First, start by choosing your night spots carefully and then trying to narrow them down to a small area where you have higher odds of contacting fish. While many of the same areas you fish during daytime hours will be good after dark, I feel that the Musky hold tighter to specific spots on structure and move less.

Typically, on many flowages, some of the best, and often popular, Musky spots are located adjacent to deep water in the original river channels and lake basins. Along with these popular spots, don't overlook small "knobber" spots either. While you will find many bars, points and shorelines adjacent to this deep water that produce fish, some of the best big fish spots will often be near large, open areas of deep water. Once you find some of these potential big fish spots look for small points, fingers, or troughs on that spot protruding into deep water.

If these have cover like small patches of Musky cabbage or stumps, they can be good both day and night. On larger weed beds, points and inside turns in the weeds are the key areas. Just try to narrow your spots down to as small of an area as possible.

When working these areas after dark, I prefer to take much the same approach that I would hunting for a trophy whitetail buck. First, try to approach the hotspots as quietly as possible. In stained water, Musky often will move very shallow after dark, and because they rely heavily on sound to feed, they may be more aware of noises. Secondly, work the area slowly and thoroughly - remember in the darker water it may be harder for a Musky to home-in on your lure and strike. The darker the water or night, the more important it is to either put your bait on the fish or at least give them time to respond. In dark water, taking the run and gun approach can limit the number of Musky you catch.

As for which lures produce best after dark, my choices would be slow, wobbling-type top water lures, bucktails and shallow-running crank baits. The important thing here is to choose lures that can be worked slowly in a straight line. and also make some norse. The key here is SOME NOISE, but don't overdo it. You just need enough sound to provide something for the fish to home-in on.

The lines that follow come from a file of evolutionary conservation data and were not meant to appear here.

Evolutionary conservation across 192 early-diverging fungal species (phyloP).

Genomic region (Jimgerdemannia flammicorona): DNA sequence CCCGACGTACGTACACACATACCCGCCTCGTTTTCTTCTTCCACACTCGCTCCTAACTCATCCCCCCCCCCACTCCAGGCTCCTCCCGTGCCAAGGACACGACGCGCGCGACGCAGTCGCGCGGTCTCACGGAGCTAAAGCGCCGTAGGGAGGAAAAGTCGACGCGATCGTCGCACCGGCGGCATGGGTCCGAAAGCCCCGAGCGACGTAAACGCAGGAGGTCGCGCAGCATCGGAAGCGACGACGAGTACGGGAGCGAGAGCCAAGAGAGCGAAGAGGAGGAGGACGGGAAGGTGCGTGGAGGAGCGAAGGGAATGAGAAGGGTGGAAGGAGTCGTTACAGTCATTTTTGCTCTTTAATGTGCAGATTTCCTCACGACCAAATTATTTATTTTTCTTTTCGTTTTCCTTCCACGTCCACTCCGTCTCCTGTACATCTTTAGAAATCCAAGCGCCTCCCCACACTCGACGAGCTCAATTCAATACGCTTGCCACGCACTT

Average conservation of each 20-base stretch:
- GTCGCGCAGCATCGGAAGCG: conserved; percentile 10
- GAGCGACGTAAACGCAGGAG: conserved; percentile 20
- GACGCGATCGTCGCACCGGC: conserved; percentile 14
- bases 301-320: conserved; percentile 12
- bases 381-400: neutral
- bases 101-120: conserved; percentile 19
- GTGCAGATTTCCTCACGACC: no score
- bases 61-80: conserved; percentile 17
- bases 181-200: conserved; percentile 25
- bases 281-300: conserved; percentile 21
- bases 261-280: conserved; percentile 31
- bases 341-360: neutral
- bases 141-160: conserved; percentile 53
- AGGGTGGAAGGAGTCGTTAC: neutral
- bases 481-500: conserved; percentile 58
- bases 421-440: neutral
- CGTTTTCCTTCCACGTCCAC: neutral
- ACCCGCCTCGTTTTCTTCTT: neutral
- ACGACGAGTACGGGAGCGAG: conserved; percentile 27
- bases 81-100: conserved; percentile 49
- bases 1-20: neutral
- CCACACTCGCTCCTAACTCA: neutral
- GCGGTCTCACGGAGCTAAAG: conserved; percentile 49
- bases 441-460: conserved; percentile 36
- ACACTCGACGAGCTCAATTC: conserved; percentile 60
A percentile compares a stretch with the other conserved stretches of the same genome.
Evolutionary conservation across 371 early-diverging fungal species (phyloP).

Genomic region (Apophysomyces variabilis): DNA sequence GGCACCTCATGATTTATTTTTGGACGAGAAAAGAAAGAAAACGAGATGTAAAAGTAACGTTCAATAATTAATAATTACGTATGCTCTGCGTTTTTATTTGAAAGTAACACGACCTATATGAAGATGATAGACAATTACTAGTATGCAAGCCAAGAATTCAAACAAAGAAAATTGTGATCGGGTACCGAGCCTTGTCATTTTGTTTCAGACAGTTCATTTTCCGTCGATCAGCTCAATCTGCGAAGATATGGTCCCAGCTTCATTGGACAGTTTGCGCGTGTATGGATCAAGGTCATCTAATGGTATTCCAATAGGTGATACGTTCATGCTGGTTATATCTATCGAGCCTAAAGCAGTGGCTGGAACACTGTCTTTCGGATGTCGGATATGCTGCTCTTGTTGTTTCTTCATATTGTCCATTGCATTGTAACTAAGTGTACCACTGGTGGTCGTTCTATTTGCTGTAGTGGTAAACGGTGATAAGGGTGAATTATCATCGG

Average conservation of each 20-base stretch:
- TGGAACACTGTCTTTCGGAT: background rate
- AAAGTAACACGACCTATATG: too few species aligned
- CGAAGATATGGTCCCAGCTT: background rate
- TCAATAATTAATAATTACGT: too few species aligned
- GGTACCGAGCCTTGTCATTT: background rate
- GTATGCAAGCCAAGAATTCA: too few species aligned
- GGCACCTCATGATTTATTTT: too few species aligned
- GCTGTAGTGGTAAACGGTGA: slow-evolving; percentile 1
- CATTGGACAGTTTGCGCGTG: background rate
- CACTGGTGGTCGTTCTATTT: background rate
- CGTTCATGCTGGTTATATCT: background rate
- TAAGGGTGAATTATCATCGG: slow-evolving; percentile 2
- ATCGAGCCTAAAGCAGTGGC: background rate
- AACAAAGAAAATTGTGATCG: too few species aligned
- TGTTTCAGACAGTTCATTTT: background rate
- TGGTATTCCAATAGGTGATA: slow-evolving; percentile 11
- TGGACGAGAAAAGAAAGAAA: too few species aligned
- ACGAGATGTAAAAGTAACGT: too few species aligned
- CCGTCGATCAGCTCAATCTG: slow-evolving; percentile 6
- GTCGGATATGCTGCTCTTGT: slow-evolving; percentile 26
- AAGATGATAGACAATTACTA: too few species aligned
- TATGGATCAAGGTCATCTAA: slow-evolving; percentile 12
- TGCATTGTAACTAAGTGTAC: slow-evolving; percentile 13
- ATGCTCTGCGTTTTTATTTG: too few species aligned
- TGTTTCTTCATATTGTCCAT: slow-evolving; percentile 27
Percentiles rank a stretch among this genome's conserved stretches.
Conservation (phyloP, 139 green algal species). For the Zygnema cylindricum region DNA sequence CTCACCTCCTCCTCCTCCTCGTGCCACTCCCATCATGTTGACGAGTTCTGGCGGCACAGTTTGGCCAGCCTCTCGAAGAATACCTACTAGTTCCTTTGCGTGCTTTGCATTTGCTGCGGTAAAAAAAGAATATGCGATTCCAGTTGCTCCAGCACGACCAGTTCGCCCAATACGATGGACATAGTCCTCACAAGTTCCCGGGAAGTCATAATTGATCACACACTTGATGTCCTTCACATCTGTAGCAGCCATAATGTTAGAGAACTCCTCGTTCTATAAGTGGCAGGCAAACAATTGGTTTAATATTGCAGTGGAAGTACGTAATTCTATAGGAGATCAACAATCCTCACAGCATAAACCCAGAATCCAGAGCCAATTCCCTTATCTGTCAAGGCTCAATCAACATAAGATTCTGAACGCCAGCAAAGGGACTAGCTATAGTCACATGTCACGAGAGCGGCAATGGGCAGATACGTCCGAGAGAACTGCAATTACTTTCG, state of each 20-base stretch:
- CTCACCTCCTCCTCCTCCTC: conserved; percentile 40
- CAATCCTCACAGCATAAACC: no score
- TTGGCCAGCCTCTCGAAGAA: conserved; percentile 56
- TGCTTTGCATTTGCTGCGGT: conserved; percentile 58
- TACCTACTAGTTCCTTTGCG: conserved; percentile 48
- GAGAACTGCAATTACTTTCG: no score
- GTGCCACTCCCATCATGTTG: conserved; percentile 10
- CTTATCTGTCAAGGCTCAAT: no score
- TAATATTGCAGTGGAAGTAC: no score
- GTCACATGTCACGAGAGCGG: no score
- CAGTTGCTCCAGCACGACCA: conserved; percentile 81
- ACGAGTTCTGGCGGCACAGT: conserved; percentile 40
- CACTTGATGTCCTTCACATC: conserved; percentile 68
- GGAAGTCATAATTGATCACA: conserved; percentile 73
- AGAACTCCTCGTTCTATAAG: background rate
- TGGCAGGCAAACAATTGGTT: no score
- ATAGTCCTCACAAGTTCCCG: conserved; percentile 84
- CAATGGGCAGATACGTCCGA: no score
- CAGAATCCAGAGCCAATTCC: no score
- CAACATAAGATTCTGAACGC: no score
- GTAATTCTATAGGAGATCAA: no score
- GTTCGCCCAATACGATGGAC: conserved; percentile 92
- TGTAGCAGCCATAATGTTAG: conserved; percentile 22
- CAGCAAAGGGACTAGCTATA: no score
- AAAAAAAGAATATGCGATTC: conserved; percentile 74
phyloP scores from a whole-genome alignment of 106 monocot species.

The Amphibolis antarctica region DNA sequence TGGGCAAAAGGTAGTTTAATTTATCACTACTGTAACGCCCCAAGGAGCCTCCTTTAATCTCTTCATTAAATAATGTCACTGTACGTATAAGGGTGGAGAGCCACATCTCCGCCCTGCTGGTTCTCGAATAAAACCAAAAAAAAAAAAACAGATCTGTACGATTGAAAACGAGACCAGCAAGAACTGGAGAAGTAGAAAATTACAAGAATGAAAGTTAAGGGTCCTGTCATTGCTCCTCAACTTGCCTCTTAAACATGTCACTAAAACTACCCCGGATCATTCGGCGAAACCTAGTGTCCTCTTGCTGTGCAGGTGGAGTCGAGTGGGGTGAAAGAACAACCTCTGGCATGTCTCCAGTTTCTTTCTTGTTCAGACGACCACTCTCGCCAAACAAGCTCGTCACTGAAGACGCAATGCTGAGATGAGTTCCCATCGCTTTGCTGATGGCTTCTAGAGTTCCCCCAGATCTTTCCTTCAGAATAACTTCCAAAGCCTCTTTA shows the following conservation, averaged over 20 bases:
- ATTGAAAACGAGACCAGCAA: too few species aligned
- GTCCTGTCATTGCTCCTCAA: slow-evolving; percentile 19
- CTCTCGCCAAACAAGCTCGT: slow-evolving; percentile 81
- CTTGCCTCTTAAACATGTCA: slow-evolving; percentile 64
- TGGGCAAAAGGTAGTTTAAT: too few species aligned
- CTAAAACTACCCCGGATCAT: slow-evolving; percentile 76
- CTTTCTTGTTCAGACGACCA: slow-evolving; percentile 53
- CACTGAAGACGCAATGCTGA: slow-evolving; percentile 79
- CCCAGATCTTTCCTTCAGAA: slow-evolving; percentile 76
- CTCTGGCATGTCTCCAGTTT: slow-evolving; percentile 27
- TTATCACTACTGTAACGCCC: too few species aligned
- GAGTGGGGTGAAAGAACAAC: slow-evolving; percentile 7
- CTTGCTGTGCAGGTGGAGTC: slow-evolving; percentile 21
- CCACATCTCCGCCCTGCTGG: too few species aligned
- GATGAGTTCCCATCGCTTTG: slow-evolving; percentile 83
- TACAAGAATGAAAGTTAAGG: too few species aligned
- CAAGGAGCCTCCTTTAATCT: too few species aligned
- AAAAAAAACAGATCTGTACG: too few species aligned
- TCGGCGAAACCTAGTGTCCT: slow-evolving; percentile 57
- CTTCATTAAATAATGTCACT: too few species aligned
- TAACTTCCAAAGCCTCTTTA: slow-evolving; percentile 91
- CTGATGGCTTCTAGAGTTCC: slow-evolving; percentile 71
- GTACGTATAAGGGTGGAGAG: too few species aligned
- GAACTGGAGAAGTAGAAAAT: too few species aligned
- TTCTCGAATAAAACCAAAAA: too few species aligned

For several years now, the pattern that produced the 51-incher I mentioned earlier has been a consistent one. It has produced a number of big fish for me, including several over 50 inches during the months of August and September. It involves moon times as an important ingredient. Another crucial element is periods of bluebird skies and stable weather. It seems when you get a stretch of those clear days when fishing is tough during the day, often the evenings produce the best action. However, when these conditions exist and the moonrise or set times coincide closely with sundown: often the best action takes place after sundown.

For example, if the moon sets an hour after the sunsets, the action will often occur both at sunset and moonset. While both times can be productive, the later usually is the most intense and consistently produces the biggest fish.

This summer, if the fishing gets tough on your favorite flowage, don't pack it in when the sun goes down. Simply narrow yours spots down to a few key areas, pay attention to details, like the weather and moon times, and above all, slow down. Just enjoy one of the best times to be on the lake - you need not get intense until the Musky action does.